# Riemannian Shape Analysis

Riemannian shape analysis studies the geometric properties of shapes by embedding them into Riemannian manifolds, where each shape corresponds to a point on a shape space manifold. A shape space manifold, $\mathcal{M}$, is equipped with a Riemannian metric $g$, which defines distances and enables geodesics—curves representing optimal shape transformations between shapes. Mathematically, given two shapes $S_1$ and $S_2$ on the manifold, their geodesic distance $d(S_1, S_2)$ reflects the minimal energy required for an optimal deformation to morph one shape into another:

$$d(S_1, S_2) = \inf_{\gamma \in \Gamma} \int_0^1 \sqrt{g(\dot{\gamma}(t), \dot{\gamma}(t))} , dt,$$

where $\Gamma$ is the set of all smooth paths connecting $S_1$ and $S_2$, and $\gamma(t)$ is a geodesic path parameterized by $t \in [0, 1]$.

Figure 1: Geodesic between source shape and target shape of left atrial appendages (LAAs).

In medical image analysis, Riemannian shape spaces are used to study anatomical variability. For example, clustering **left atrial appendages (LAAs)** based on their geometric properties can aid in stratifying patients by anatomical risk factors for stroke. By representing LAAs as points on a shape manifold, one can use geodesic distances to cluster similar shapes and detect outliers:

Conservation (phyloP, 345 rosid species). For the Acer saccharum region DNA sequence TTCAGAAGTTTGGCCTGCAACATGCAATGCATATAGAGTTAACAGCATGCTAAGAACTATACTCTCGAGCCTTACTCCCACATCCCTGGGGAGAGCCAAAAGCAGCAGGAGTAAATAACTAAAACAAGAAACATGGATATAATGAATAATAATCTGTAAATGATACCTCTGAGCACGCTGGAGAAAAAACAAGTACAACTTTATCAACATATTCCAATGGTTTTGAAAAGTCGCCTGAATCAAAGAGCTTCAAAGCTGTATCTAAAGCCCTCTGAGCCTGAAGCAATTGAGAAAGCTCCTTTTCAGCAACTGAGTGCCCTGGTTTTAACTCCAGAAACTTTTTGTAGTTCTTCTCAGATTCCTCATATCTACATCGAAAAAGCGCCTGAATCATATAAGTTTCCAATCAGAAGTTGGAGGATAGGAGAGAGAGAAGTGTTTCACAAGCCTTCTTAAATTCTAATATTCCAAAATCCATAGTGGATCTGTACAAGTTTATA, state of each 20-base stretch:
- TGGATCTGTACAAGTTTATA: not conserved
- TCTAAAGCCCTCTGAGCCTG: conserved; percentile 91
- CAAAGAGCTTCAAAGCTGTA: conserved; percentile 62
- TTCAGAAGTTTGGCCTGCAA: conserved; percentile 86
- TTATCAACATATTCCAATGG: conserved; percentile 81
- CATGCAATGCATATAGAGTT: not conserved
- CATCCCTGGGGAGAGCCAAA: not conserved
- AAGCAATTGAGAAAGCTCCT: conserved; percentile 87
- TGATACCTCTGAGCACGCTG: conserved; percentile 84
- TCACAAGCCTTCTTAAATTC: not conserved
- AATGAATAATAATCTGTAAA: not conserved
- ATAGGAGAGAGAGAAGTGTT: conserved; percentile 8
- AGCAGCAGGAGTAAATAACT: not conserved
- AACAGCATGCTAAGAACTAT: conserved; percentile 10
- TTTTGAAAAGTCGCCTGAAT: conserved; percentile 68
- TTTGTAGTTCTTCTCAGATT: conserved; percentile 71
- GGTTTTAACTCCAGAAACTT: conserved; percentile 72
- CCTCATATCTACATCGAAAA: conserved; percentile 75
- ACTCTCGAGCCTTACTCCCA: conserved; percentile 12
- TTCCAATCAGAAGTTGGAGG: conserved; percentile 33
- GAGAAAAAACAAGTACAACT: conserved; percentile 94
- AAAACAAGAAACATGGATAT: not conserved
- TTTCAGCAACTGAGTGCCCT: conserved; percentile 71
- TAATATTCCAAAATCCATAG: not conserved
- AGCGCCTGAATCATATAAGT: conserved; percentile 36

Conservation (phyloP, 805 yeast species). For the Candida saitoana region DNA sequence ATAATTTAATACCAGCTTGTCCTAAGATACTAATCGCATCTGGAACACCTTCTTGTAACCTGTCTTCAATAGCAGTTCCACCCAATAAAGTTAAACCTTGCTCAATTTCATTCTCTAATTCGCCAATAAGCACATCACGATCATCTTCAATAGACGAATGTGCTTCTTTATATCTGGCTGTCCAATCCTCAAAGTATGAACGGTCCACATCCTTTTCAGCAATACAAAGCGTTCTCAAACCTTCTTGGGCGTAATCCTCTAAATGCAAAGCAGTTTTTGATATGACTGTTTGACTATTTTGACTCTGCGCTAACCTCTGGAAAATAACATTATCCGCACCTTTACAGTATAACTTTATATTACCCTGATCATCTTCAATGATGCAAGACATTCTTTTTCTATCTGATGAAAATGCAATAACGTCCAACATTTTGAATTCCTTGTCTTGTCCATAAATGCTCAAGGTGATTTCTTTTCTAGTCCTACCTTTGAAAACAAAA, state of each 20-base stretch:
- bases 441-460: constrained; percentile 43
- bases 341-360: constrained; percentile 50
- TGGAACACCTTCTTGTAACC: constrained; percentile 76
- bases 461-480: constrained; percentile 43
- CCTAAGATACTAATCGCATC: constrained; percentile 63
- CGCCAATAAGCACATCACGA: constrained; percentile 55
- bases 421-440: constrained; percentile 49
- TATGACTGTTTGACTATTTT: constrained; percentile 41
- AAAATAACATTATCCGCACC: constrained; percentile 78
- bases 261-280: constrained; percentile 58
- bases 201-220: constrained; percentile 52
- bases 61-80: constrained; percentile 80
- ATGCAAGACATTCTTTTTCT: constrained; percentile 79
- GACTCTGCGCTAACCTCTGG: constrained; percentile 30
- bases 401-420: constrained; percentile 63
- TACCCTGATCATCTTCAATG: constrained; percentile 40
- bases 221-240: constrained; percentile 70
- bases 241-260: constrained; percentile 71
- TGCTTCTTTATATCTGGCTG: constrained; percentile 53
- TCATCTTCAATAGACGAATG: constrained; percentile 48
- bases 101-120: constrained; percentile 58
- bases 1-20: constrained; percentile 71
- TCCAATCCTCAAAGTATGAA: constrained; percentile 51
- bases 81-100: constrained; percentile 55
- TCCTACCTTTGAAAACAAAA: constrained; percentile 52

$${ S_1, S_2, \ldots, S_n } \mapsto \mathcal{C}_1, \mathcal{C}_2, \ldots, \mathcal{C}_k,$$

where each $\mathcal{C}_i$ is a cluster of shapes. This approach enables automated classification, patient-specific risk assessment, and treatment planning, such as determining the optimal occlusion device for stroke prevention.